How to make $100,000 in four seconds

By Wyatt Anton

Last year, Straws Milan, a 25-year-old from Cochrane, Alberta, followed in his brother’s footprints and qualified for his first Canadian Finals Rodeo. His trip to the finals helped him put his foot in the rodeoing door and provided the opportunity for him to compete in the Stampede rodeo last year. If you happened to catch his performance in the Stampede, you would have seen more fist pumping than a Jersey Shore episode after he threw down a steer in 3.6 seconds, making him the top competitor in the event. Straws brought home the prize for first place — a giant novelty cheque worth $100,000.

Straws Milan started rodeoing at the age of 15 with the help of his older brothers who were already well-established competitors. At the time he was an aspiring hockey player, but when it came time to choose between the two, rodeo won.

In the steer wrestling event, the cowboy emerges from an alley on horseback in hot pursuit of a steer. At the right moment he leaps from his horse and, using the steer’s momentum and his own strength, flips the steer onto its side in the shortest amount of time possible — the winning time usually runs around three seconds. Sounds pretty easy, right?

Cowboys have to pay their own way to get to the rodeos, sometimes thousands of miles away and with no guarantee they will win — competitors are only paid if they place and very rarely receive an appearance fee. If that doesn’t seem challenging enough, competitors in the steer wrestling event have the added cost of packing a horse which needs to be well-fed and kept in peak physical condition in order for the horse and the cowboy to remain competitive.

Since the Calgary Stampede, Milan has travelled all over Canada and the United States rodeoing. He currently sits in first place in the 2012 world standings in steer wrestling.

The Gauntlet caught up with Milan to chat about what the life of a cowboy is like.

The Gauntlet: How would you describe steer wrestling?

Straws Milan: Basically, I get off my horse at top speed, catch a running steer and try and flip him on his side faster than anyone else. My dad Murry and my older brothers Tanner and Baillie all did really well in steer wrestling before me, so they kind of paved the way for me to get into it. Once I was done playing hockey, it just seemed like the next best thing to do.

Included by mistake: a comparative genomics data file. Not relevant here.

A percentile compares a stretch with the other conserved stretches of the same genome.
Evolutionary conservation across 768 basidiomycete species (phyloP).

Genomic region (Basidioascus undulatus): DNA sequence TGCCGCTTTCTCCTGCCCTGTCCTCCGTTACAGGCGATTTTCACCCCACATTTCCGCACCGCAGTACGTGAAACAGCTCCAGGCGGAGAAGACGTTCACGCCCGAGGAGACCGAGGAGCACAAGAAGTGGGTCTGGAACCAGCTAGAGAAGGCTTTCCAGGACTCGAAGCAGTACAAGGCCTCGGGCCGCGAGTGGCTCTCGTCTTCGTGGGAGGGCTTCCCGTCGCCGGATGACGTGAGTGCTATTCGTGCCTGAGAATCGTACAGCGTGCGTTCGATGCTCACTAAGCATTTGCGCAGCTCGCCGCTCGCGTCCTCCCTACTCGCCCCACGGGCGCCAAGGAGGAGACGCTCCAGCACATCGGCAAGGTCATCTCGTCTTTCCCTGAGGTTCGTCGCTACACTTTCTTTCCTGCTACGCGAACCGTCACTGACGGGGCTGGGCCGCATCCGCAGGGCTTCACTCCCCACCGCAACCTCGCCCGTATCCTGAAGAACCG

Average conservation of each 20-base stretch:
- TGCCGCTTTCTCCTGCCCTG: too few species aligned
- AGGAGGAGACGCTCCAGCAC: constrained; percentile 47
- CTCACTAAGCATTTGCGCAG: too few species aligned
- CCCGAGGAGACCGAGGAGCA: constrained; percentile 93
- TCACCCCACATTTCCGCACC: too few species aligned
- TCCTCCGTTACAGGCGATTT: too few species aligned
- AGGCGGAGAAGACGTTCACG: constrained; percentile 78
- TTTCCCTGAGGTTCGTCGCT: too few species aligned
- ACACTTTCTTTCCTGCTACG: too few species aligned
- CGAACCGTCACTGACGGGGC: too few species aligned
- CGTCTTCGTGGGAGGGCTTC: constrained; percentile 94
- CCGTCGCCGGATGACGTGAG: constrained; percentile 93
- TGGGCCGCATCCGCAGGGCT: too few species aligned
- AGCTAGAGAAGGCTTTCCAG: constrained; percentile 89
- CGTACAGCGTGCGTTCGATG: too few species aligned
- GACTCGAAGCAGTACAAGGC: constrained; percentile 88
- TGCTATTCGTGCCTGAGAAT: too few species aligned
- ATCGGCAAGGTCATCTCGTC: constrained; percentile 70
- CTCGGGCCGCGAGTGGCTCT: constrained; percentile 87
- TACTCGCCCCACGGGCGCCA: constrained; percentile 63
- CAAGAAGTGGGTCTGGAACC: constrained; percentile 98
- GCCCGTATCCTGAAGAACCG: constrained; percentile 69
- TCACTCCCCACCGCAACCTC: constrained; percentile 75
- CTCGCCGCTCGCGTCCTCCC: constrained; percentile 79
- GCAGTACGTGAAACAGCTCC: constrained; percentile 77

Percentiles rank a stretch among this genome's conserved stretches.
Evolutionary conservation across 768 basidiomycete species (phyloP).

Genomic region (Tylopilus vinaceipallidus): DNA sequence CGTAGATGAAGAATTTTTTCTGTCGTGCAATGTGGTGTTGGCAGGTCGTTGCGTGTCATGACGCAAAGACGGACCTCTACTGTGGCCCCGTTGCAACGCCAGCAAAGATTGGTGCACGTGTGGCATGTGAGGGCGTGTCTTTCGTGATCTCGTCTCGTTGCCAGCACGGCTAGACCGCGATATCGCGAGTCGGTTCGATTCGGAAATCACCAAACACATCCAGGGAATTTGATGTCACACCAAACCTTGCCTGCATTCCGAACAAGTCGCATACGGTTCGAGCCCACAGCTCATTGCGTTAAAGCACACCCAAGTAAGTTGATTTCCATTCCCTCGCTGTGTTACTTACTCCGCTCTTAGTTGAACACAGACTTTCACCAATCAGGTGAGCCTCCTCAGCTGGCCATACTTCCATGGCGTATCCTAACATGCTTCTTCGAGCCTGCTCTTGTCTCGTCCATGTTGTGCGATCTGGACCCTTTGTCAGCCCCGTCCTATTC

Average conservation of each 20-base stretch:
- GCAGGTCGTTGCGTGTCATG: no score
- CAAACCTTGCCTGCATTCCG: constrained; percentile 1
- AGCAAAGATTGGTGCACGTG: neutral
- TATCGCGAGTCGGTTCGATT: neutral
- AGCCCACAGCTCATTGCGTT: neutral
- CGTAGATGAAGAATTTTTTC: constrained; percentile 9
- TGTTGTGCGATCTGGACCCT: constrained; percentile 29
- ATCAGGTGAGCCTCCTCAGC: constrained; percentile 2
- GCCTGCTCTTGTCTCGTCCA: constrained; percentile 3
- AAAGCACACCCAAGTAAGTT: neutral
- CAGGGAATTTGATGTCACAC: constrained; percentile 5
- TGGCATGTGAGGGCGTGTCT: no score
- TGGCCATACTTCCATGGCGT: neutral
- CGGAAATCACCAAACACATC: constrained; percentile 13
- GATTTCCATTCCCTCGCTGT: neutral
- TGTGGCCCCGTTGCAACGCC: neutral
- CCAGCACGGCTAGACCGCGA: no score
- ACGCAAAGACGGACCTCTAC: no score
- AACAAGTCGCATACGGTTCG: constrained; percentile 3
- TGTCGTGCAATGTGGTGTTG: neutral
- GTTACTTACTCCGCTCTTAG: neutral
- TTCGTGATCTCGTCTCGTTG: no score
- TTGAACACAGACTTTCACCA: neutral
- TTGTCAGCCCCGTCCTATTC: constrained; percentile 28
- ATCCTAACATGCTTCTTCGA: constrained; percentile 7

G: How do you train and stay in shape for rodeos?

SM: We have our own arena at home and we keep some steers around to practice on when we have time. I like to stay active by playing beer-league hockey in the off-season. A big part is keeping our horses healthy and in good shape so we put them on a feed and exercise regimen to make sure they’re ready to rodeo when we are.

G: What’s the farthest you have travelled to go to a rodeo?

SM: Cochrane to Corpus Christi, Texas. [When travelling] with the pals, we talk about rodeoing and entries or I sleep and listen to music.

G: What would you say to somebody who wanted to get into steer wrestling?

SM: Try and find a good school to go to and hang around some winners. Curtis Cassidy is a two-time Canadian champion and national finals qualifier and he puts a class on every year in Kamloops, British Columbia. There’s also Darren Zeiffle, another Canadian champ, who puts one or two on every year in Consort, Alberta.

G: How has your outlook changed from your first steer to the Calgary Stampede rodeo?

SM: Well, I was really relieved just to get the first one out of the way — it’s a little nerve-wracking competing at a rodeo that big for the first time. After that I just kind of rolled with the punches and did the best I could when I had the chance. By the time I got to my last one I wasn’t really as pressured.

G: What do you like to do when you’re not steer wrestling?

SM: I like to play hockey and hunt in the winter, kill a few zombies on Call of Duty when I have time and mostly just hang out with my friends.

G: What do you think about controversy over the treatment of rodeo animals?

SM: None of these animals can compete if we aren’t looking after them, so it would be pretty counter-productive to abuse or mistreat them because they help us make our living. A lot of the criticism we get comes from people that have had little or no experience with livestock and really don’t know what goes on.

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